Nate Schmidt’s planned major at Minnesota was listed as business management, which helps explain why he lauded the Golden Knights’ current defense pairings using a concept from Economics 101.
It’s basic trickle-down theory.
“If you got two guys that are flying and making plays, and it’s hard to play against and putting teams in tough positions, then yeah,” Schmidt said. “If it’s not working good for your whole group, then it doesn’t work. If it’s working only for two guys (pause) … it’s got to work for all six.”
Coach Gerard Gallant briefly experimented with his combinations on defense following Schmidt’s return from suspension, but recently returned to his familiar partners from last season.
The Knights responded with back-to-back shutouts against the top two teams in the Pacific Division and have won three straight overall as they prepare for a three-game road trip starting Tuesday in Chicago.
“I think in the summertime, when you looked at your (defense) pairings, that’s probably the way that you had them,” Gallant said. “But things change in the NHL. Obviously, with the suspension, obviously, with injuries, things change. I want guys to be able to play with anybody.
“But do I like our group’s pairs now? I really like them.”
Beginning in the third period against Calgary on Nov. 19, Schmidt rejoined Brayden McNabb as the shutdown pair that matches up with the opposing team’s top line.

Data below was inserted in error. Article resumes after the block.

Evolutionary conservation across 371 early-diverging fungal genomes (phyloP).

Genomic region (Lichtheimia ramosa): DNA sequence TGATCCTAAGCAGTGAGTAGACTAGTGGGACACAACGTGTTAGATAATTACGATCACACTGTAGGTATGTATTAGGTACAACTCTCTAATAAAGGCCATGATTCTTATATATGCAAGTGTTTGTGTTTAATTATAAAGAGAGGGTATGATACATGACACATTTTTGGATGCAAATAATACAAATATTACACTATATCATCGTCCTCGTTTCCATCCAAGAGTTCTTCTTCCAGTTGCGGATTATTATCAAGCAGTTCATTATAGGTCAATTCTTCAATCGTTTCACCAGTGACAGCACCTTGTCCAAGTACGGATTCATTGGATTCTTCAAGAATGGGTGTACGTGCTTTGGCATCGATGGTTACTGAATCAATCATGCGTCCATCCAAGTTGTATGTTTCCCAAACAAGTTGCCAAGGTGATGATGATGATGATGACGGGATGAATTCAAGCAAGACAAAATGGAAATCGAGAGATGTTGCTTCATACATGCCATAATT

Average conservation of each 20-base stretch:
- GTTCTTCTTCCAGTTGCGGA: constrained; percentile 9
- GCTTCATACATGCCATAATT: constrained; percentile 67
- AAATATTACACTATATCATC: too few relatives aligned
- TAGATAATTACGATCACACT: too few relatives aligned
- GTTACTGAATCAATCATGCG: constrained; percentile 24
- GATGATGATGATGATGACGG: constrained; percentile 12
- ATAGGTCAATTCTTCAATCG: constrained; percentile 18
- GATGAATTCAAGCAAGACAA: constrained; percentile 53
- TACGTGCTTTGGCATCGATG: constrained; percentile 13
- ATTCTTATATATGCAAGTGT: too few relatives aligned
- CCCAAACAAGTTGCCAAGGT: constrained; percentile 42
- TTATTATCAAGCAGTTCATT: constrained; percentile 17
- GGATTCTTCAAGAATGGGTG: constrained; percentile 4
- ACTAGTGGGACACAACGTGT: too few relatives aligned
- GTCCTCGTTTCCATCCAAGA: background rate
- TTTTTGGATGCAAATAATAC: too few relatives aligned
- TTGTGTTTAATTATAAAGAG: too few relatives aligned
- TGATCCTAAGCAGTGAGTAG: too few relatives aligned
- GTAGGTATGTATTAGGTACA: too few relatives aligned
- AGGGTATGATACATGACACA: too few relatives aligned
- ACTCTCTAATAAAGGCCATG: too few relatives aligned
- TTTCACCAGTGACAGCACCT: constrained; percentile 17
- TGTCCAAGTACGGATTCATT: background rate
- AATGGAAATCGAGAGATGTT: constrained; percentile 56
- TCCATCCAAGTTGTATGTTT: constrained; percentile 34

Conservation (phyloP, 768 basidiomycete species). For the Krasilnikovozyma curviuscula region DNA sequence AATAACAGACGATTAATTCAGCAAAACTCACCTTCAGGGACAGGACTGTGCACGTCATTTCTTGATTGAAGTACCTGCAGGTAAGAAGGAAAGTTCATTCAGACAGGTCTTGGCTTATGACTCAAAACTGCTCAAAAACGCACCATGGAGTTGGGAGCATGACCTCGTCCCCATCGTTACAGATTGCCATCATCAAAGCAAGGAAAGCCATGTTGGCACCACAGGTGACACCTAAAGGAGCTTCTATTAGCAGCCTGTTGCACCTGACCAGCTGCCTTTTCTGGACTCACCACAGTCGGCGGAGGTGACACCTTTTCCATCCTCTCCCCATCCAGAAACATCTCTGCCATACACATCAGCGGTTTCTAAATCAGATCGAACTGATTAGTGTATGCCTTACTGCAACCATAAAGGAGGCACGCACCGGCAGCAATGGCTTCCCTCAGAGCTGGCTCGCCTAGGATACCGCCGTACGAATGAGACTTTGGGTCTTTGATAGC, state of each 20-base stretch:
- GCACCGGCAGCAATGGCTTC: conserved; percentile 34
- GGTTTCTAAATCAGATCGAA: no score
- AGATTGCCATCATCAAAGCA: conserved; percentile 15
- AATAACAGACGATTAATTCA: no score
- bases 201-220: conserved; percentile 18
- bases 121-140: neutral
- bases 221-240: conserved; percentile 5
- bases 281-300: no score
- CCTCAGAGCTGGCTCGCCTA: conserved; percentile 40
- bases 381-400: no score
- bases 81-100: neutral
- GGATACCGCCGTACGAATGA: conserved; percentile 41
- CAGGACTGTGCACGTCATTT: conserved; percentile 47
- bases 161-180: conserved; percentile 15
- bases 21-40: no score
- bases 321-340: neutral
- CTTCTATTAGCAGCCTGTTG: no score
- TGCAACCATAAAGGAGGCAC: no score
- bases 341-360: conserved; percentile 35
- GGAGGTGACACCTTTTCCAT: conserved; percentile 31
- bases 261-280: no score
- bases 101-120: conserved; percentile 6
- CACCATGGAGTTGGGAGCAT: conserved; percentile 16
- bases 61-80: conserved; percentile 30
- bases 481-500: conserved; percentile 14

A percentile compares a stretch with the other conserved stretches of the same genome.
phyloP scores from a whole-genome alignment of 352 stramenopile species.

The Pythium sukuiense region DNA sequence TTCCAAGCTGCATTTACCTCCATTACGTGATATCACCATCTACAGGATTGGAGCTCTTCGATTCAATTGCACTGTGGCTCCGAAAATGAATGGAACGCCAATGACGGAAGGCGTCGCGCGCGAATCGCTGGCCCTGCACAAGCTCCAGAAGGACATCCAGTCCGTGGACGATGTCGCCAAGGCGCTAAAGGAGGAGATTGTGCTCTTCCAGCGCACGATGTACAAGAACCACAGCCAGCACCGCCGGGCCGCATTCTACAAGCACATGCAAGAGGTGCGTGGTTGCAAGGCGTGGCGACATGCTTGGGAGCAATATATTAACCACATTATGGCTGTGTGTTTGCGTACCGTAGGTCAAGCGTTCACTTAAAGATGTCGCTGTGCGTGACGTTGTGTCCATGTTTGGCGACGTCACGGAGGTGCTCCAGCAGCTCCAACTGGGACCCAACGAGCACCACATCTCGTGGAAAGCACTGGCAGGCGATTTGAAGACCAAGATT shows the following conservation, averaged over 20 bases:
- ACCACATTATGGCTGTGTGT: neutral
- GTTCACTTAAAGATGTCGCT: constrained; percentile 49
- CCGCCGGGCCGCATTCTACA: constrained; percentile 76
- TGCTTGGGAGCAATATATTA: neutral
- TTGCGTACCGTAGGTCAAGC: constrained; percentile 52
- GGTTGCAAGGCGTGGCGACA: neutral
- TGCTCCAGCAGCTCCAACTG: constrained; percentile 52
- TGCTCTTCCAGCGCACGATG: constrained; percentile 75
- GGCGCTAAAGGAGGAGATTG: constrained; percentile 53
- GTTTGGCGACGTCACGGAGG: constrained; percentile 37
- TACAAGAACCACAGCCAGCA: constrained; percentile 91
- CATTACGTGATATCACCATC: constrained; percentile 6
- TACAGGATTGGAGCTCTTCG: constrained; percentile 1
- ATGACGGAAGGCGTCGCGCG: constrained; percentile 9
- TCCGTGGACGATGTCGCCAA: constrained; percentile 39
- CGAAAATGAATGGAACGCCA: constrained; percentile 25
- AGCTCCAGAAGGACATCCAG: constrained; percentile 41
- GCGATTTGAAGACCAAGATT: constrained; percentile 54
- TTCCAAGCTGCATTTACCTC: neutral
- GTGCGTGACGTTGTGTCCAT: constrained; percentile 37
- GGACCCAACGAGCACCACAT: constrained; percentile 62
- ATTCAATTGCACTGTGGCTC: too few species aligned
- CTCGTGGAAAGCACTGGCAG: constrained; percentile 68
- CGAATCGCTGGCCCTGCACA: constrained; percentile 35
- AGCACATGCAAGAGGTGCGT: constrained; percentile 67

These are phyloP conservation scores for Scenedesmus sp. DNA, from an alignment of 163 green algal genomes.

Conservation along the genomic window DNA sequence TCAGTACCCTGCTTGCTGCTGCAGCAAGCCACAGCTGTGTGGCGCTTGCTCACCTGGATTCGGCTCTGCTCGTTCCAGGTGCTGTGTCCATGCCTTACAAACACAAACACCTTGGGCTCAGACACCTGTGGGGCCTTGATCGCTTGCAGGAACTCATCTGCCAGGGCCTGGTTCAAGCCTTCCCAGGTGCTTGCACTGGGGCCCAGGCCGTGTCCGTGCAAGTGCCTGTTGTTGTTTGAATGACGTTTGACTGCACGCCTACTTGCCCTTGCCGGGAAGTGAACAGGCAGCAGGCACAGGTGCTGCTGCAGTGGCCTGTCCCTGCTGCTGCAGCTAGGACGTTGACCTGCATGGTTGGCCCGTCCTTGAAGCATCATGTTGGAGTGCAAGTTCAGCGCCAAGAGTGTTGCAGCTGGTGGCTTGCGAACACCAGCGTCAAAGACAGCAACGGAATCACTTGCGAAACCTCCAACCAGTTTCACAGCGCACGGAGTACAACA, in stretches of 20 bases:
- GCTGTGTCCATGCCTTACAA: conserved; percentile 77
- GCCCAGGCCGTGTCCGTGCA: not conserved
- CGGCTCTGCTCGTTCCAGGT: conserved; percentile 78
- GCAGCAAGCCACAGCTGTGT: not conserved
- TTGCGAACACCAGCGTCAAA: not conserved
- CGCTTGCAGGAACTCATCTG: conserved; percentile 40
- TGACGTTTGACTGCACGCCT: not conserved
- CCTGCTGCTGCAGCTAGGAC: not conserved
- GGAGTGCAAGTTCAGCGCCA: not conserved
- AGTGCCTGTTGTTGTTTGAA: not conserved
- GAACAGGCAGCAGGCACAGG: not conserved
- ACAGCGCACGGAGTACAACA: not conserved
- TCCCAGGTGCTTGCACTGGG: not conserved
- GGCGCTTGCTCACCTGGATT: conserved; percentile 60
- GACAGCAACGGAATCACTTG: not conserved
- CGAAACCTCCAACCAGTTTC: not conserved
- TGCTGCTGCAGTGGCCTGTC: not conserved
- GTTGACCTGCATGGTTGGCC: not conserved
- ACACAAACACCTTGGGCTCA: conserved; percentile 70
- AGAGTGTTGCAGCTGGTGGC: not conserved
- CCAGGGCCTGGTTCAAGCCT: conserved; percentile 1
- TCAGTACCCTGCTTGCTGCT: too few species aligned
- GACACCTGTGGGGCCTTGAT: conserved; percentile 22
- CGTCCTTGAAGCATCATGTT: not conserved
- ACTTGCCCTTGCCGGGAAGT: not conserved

Shea Theodore, when he wasn’t taking shifts at forward late in the blowout loss to the Flames, went back with previous partner Deryk Engelland.
Schmidt skated with Theodore in the victory at Edmonton on Nov. 18, his first game back after serving a 20-game suspension for testing positive for a performance-enhancing substance.
The two produced impressive puck possession stats, with the Knights owning approximately 78 percent of the shot attempts (Corsi For) at 5-on-5 when they were on the ice together.
But that also made the Knights top heavy on defense, to go back to Schmidt’s earlier example.
“Nate, he’ll jump into the rush I think a little bit more, and at this point, I’ve played with (Engelland) for quite some time now, so I’m quite comfortable with him,” Theodore said. “I think we have six great (defensemen) and we’ve got them rolling pretty evenly.”
Schmidt joked that he found himself watching Theodore at times, but Schmidt’s game — and maybe attention span, too — benefits from being the defenseman tasked with moving pucks up the ice and activating into the offense. Playing with the defensive-minded McNabb affords him that opportunity.
Theodore pairing with Engelland, another stay-at-home defenseman, gives the Knights high-speed puck movers on each their top two defense pairings.
Not to be overlooked, Colin Miller and Nick Holden have meshed well as the third pair, as the Knights allowed one goal at even strength in wins over Arizona, Calgary and San Jose.
Spread the wealth.
“Obviously it’s just a small sample that we have so far, but I think all four of those other guys played together last year for most of the year, and then me and Colin have been pretty familiar with each other’s game so far,” Holden said. “Different guys do different things, but you just kind of read off each other at first, and then as you play more and more with a guy, you start to be able to just react.”